Thursday, January 28, 2010

The Weight of Other People in Politics

Scott Rasmussen will be speaking at The King's College here in New York City on March 3. As surely you know, he is a prominent American political pollster.

He is also the author of a newly released book, In Search of Self-Governance.

“Self-governance is about far more than politics and government,” says Rasmussen. “It requires a lot of the American people, and it has nothing to do with the petty partisan games played by Republicans and Democrats. Unfortunately, even after more than 200 years of success, there is an urgent need to defend this most basic of American values.” 

This is a principle to which President Obama sometimes pays lip service, indicating that he understands that many Americans believe in this understanding of liberty. He just doesn't share that belief. Neither does most of his party. In their view, good government is government that relieves you of the burden of self-governance. In fact, they appear to believe that "self-governance" and "liberty" are just arrangements by which the rich and powerful exploit the poor and helpless. That's why we need big government.

In his recent analysis of the President's State of the Union address, George Will ("Faux Contrition: Obama Blames the Public") points out how the president looked down on the poor gammas and deltas who make up most of the American people (whom he regards also with an aspect of pity on account of our heart rending stories).

Acknowledging that the longer the public has looked at the legislation the less the public has liked it, he blamed himself for not "explaining it more clearly." But his faux contrition actually blames the public: The problem is not the legislation's substance but the presentation of it to slow learners. He urged them to take "another look at the plan we've proposed."

In his infinite mercy, the president will draw on his truly unprecedented logical and rhetorical abilities and make another attempt to explain the self-evident virtues of his health care reform plan (which he called a plan, even though there are two very different plans, as Will points out).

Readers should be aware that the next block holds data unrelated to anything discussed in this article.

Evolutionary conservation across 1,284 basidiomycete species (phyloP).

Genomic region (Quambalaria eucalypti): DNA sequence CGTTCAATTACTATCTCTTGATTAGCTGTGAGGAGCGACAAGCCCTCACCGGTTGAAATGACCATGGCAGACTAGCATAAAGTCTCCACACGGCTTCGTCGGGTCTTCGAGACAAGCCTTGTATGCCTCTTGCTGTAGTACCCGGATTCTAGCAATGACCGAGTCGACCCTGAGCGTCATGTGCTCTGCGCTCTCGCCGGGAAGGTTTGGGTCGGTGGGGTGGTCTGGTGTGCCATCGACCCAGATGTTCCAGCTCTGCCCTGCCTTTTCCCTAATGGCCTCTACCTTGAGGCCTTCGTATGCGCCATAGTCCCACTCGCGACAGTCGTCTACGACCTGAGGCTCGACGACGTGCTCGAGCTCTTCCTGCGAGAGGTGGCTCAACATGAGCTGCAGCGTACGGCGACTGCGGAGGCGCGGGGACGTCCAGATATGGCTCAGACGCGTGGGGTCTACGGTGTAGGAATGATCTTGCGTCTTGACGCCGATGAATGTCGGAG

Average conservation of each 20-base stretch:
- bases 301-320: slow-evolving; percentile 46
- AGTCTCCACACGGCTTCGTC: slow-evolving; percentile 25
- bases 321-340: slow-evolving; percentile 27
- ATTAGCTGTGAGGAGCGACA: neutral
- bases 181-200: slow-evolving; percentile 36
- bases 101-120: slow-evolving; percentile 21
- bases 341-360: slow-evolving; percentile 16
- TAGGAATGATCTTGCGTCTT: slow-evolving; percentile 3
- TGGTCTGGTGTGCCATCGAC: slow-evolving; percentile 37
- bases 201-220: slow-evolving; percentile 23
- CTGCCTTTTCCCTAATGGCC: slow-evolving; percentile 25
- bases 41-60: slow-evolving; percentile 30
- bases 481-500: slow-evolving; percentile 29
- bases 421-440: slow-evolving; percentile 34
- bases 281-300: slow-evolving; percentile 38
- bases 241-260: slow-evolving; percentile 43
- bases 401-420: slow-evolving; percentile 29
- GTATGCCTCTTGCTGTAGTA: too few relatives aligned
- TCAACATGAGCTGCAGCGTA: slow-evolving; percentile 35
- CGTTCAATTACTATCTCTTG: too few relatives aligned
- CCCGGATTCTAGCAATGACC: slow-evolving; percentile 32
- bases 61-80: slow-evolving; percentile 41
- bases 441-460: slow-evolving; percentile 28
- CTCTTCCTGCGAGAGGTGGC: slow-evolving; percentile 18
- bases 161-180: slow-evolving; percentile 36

Not only is President Obama frustrated by our increasingly irksome insistence on retaining a role for ourselves in the government of our personal affairs (everything from choice of doctors to choice of light bulbs), he is also annoyed by having to share power not only with another political party, but also with two other branches of government. Will sees this attitude encapsulated in a phrase Obama used last night: the "weight of our politics."

Obama seems to regret the existence in Washington of...everyone else. He seems to feel entitled to have his way without tiresome interventions in the political process by the many interests affected by his agenda for radical expansion of the regulatory state.
Yet despite this annoyance with how the gears of Washington slow the advance of progress and defer our hopes, Washington (not even state government) is always the answer.

Obama's leitmotif is: Washington is disappointing, Washington is annoying, Washington is dysfunctional, Washington is corrupt, verily Washington is toxic -- yet Washington should conscript a substantially larger share of GDP, and Washington should exercise vast new controls over health care, energy, K-12 education, etc. 

What is false is ultimately incoherent. The truth is always consistent with itself.


Peter Wehner's analysis is along the same lines as Will's, but much more thorough in exposing what he calls "A Self-Referential State of the Union Address."

It was one of the worst State of the Union addresses in modern times – a stunning thing for a man who won the presidency in large measure based on the power and uplift of his rhetoric. ... The speech was defensive and petulant, backward-looking and condescending, petty and graceless. He didn't persuade people; he lectured them. What was on display last night was a man of unsurpassed self-righteousness engaged in constant self-justification. His first year in office has been, by almost every measure, a failure – and it is perceived as a failure by much of the public. Mr. Obama cannot stand this fact; it is clearly eating away at him.

Perhaps I'm reading too much into her expressions, but Michelle seemed to reflect the same attitude up in the balcony. This is the woman who was proud of her country for the first time in her life only when it was fawning over her husband in large numbers. Now that it's turning against his policies (though not necessarily against him personally), she's bitter again.

He also echoed the irony that Will highlighted: "And even as he castigated Washington for being "unable or unwilling to solve any of our problems," he continued to champion an agenda that would concentrate unprecedented power there."

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